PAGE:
You almost always want to use pre-multiplied alpha so that filtering behaves correctly, but Bink doesn't know if you have already converted to premultiplied format. These options let you set the exact alpha mode that your programmer or engine is using.
Key frame control:
At % changed: This option lets you control the frequency at which key frames are inserted in the video stream. Key frames are frames that don't rely on previous frames for decompression (they contain no delta-ed or inter-frame compression information). Key frames are very expensive for Bink both in decompression time and bandwidth, so you should usually try to avoid them.
Key at least every: Input a frame interval at which you want to have a key frame inserted. For a key frame insert every 100 frames, type 100 in this box.
Scaling compression: This option lets you use scaling compression to really shrink the size of your files. Most codecs use scaling compression internally, but Bink (and Smacker) allow you to control it explictly. Scaling compression takes a, say, 640x480 video and compresses it at 640x240 - then, at runtime, the Bink player stretches the video window back up to 640x480.
2x height doubled is scaling along the height - each scanline is doubled at playback time.
2x height interlaced is the TV-style (every other scanline is black) 2x height compression. This is faster at runtime than 2x height doubled.
2x width doubled is scaling along the width - each column of pixels is doubled at playback time.
2x width and height doubled is scaling along both the width and height - each column and each row is doubled at playback time .
2x width and height interlaced is scaling along both the width and height - each column is doubled and every other scanline is black. This is faster at runtime than 2x width and height doubled.
Hint Window: The hint window allows you to set specific data rates for each individual frame in the movie. With Bink's new preview mode, you won't have to use this window much, but if you've got a stubborn video file that just won't compress the way you'd like it to - you can always use the hint window to override with precise settings.
You enter data into the hint window in this order - Start frame, End frame, Data Rate, Peak Rate, Key frame? (0=no, 1=yes), Contrast adjustment, Smoothing adjustment, black clamp adjustment, brightness adjustment, and gamma correction. You separate each number with a space, and you can enter multiple lines by pressing Control-Enter.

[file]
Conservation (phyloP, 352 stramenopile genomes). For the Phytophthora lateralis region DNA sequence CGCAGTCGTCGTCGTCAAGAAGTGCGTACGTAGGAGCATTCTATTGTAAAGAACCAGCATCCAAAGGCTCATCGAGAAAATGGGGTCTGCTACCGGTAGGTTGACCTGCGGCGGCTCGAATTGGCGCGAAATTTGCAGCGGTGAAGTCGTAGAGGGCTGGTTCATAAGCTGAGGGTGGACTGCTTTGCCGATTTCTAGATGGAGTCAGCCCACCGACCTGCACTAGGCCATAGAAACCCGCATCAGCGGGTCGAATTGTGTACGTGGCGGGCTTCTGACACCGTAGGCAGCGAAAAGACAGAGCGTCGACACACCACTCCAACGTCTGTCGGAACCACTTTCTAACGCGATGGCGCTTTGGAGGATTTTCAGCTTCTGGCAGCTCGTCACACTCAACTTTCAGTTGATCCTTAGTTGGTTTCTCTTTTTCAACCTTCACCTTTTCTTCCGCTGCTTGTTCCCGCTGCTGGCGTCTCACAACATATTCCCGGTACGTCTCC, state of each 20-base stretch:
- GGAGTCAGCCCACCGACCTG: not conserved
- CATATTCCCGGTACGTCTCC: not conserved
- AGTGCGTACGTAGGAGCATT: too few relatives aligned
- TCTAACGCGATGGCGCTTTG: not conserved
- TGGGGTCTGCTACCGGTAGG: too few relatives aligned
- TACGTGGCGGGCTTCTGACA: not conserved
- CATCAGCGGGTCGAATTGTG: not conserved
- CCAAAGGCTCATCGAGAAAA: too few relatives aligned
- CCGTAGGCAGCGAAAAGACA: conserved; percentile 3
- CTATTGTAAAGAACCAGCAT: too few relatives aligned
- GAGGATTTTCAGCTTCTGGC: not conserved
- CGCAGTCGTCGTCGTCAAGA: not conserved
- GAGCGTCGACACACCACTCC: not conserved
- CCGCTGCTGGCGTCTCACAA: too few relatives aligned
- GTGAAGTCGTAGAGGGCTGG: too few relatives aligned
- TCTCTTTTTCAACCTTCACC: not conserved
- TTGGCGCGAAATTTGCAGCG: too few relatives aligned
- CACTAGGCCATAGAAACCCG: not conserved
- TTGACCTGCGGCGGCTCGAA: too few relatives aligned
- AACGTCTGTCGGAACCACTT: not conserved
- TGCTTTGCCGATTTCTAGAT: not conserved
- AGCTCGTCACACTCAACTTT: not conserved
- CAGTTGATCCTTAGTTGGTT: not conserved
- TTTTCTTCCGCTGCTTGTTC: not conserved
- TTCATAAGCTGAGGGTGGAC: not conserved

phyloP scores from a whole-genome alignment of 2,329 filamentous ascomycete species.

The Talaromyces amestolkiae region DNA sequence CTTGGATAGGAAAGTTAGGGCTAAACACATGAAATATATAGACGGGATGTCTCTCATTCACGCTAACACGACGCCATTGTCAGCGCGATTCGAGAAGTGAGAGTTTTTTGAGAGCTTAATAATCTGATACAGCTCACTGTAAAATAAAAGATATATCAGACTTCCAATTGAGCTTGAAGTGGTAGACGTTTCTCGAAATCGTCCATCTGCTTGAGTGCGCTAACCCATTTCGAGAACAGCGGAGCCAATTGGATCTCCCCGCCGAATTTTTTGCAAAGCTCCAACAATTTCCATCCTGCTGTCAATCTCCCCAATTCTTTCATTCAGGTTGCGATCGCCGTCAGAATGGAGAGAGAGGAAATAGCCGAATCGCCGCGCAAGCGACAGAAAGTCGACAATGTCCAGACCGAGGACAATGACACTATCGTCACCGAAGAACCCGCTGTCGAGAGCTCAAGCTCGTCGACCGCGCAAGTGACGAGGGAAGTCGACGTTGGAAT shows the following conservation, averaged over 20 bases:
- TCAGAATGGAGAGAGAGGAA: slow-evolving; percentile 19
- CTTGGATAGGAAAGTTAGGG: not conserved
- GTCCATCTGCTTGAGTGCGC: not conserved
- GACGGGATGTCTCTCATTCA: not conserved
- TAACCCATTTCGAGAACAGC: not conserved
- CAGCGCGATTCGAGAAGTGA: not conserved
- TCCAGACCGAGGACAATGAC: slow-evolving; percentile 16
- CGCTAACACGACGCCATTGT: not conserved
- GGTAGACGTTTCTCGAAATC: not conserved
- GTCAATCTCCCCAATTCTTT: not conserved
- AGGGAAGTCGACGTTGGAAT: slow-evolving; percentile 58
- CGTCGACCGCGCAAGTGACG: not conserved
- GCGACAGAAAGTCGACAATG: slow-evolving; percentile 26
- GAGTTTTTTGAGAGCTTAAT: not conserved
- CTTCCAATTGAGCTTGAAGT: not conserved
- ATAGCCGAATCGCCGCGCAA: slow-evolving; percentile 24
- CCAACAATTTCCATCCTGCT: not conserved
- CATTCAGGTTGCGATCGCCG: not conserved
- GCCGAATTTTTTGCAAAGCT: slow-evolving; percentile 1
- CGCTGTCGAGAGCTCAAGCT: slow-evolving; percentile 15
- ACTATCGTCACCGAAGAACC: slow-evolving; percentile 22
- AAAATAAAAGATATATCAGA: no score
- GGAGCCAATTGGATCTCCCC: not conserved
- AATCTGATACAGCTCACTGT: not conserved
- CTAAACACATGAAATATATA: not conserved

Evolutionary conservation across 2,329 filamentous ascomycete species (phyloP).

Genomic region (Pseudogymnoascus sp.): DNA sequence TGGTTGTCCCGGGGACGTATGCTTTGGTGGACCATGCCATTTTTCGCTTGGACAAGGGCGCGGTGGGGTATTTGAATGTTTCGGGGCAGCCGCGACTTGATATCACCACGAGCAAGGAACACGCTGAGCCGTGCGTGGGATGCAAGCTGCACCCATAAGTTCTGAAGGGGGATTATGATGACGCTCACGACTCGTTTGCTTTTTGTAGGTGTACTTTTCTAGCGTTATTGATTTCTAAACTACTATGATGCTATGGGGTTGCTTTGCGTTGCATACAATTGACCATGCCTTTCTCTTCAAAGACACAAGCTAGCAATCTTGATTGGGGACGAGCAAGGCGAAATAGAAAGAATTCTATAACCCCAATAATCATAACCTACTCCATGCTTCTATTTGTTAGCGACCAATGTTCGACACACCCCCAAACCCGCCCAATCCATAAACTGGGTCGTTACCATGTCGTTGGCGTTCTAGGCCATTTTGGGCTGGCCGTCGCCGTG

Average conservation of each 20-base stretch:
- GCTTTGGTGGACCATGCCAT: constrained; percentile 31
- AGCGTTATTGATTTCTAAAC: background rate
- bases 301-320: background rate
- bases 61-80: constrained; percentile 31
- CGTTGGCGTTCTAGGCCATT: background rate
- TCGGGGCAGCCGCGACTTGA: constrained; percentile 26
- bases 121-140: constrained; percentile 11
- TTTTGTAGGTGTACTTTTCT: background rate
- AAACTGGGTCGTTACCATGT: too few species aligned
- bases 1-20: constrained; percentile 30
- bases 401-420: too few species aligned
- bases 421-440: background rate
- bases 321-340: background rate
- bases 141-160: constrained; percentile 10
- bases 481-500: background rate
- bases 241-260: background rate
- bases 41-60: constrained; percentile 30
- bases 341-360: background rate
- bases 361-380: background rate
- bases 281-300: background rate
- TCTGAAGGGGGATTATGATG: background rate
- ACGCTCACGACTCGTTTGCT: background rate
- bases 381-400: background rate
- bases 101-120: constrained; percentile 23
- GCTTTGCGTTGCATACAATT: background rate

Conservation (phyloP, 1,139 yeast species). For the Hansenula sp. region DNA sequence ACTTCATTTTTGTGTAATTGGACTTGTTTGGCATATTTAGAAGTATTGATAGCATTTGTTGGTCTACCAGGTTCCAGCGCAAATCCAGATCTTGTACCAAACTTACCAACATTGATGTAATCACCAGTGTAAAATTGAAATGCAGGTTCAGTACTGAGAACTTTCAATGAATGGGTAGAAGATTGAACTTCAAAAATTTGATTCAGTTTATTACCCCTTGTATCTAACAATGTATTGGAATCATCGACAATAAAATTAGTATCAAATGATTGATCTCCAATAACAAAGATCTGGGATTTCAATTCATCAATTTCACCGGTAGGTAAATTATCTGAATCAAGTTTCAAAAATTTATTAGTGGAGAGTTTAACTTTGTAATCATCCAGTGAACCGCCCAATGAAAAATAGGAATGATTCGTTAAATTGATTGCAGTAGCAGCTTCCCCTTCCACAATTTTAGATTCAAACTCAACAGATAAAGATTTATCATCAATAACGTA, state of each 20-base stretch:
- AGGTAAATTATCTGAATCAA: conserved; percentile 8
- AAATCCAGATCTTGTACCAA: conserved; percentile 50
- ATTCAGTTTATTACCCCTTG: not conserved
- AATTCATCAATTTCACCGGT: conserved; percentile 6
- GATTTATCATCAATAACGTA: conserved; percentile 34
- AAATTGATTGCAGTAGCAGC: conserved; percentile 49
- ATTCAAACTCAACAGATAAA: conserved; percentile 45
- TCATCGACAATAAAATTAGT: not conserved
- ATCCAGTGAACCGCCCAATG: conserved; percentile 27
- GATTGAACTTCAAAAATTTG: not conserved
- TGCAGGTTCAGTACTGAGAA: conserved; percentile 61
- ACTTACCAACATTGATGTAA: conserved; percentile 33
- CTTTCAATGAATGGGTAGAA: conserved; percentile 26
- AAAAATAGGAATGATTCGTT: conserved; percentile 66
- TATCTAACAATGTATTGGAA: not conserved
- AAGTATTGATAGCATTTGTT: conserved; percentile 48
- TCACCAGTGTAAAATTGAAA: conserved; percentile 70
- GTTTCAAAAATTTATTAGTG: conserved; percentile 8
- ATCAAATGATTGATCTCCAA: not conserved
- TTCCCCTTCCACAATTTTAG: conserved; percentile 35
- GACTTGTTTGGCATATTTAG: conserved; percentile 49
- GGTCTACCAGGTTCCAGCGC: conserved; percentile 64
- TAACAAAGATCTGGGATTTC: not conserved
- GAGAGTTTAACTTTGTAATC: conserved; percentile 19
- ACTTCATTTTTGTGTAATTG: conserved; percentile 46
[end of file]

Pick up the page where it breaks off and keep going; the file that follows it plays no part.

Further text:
Frame rate control:
Force (no adding or removing) to: Input a new frame rate for the output file with this option (fractional rates are ok). The RAD Converter will not duplicate or remove frames during conversion to achieve the new rate. This value is specified in frames per second. You can also specify this value in milliseconds per frame by entering it as a negative number. You'll need to set this option when you compress still images, which have a default rate of 10 frames per second.
Adjust (adds/removes frames) to: You can adjust to a new frame rate by duplicating or removing frames with this option. Say, for example, you had a 15 frames per second animation and you adjusted to 30 frames per second, then each frame of the movie would be processed twice.
You would end up with twice as many frames, but they'd playback twice as fast. This option can also be used to make easier-to-playback movies - if you have a 24 fps movie that Bink can't quite keep up with, just use this option to drop it to an easier 12 fps. The value is specified in frames per second. You can also specify this value in milliseconds per frame by entering it as a negative number.
Frame range: Use this option to control what sections and pieces of the input file are actually processed. The "Start" and "End" fields let you set the beginning and ending frame numbers of the range to convert. Note that even if you use the "Adjust (adds/removes frames) to" feature, these fields use the original, "un-adjusted" frame numbers. The numbers are inclusive, so, for example, a start frame of 5 and an end frame of 6 would make a two frame output file.
Frame size (cropping): The left, top, "Width", and "Height" options tell the RAD Converter to process only a sub-rectangle of each video frame. This is a handy tool for making cropped versions of your videos. If you are both cropping and scaling, the cropping takes place after the resize.
Frame Scaling (resizing): The "Width", and "Height" options specify what size to resize the input video frames to. The "scaling type" button allows you to choose the method of resizing: high-quality (bi-cubic interpolation - usually the best quality, but sometimes a little fuzzy), medium quality (bi-linear interpolation), and low quality (where the pixels are just dropped or duplicated). Usually, you should just stick with high-quality mode.